Connecting with fellow gardeners is one aspect of the course he’s most enjoyed. “I’ve learned quite a bit in talking with other gardeners,” he said. “You learn why they did something a certain way when maybe you were faced with that same dilemma and you didn’t know which way to turn. That camaraderie with other gardeners is really important.”

Slim Butte’s Tom Cook admires the program because of the support participants receive. “It’s continuous over the growing season, so students get the reinforcement and help they need [related to] production, preservation, or sales,” he said. “It’s all integrated there because they’re surrounded with the structure of the program.”

Sharing the Harvest

When Haas harvests vegetables from his garden it’s a group affair. He uses his heirloom tomatoes in a salsa he gives away to community members. He hands out his corn as well. “You cut it, and then you dry it in the sun,” said the 73-year-old. “That’s the traditional Lakota way that we learned so that we could store it. It can be used over the winter in soups and other dishes, and sometimes I put it in quart jars and put a bow on it and give it out for Christmas presents. The old women—older than me—really like that.”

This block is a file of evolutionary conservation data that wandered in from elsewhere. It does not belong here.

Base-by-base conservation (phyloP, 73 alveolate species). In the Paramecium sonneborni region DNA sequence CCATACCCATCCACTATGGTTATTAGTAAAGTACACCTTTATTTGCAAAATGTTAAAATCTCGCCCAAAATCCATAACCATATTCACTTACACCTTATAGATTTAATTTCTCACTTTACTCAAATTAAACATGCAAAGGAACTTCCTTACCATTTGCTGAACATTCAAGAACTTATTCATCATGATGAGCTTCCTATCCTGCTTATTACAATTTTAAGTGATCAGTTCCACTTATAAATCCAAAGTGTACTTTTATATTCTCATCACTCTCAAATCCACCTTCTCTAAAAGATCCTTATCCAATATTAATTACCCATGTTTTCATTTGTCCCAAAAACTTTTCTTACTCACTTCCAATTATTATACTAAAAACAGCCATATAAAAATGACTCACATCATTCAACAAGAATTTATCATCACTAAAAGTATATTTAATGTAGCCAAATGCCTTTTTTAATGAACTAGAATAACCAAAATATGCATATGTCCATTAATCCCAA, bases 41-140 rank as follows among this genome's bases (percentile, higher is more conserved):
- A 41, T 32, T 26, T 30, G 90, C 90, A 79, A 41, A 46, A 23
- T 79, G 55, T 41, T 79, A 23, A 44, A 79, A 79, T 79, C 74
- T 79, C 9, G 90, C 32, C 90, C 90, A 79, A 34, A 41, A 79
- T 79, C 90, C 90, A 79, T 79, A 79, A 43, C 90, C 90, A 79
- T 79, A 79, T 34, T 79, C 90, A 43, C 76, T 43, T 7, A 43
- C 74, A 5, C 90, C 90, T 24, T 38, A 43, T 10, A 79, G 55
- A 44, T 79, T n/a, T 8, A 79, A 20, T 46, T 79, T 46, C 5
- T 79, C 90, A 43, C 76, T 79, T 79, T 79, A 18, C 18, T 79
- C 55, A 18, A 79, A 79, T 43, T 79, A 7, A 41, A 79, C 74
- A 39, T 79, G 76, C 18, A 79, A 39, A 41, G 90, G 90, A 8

In addition to drying corn the Lakota way, Medicine Root students learn to make jam out of the chokecherries and buffalo berries that are traditionally part of the Lakota diet. “We also do drying of the meat. It’s called papa,” Fraser said. Together, dried meat and dried chokecherries are the foundation of the Lakota food called wasná, and dried corn is called wastunkala.

Students at the Lakota Waldorf School in Pine Ridge are learning a variety of words for traditional foods and gardening methods, according to Fraser. After faculty members took the class, she said, they decided to replicate it for their students.

“They use the vegetables in the school lunch program where their kids are eating better than public school kids because our kids in public schools eat canned vegetables,” Haas added.

Kids learning how to garden as part of the Medicine Root Gardening Program. (Photo courtesy of the Oyate Teca Project)

Photo courtesy of the Oyate Teca Project

Like most gardening programs across the country, Medicine Root has seen a surge of interest over the last year and a half. When the pandemic hit, people worried that fruits and vegetables would become even more scarce in the Pine Ridge region.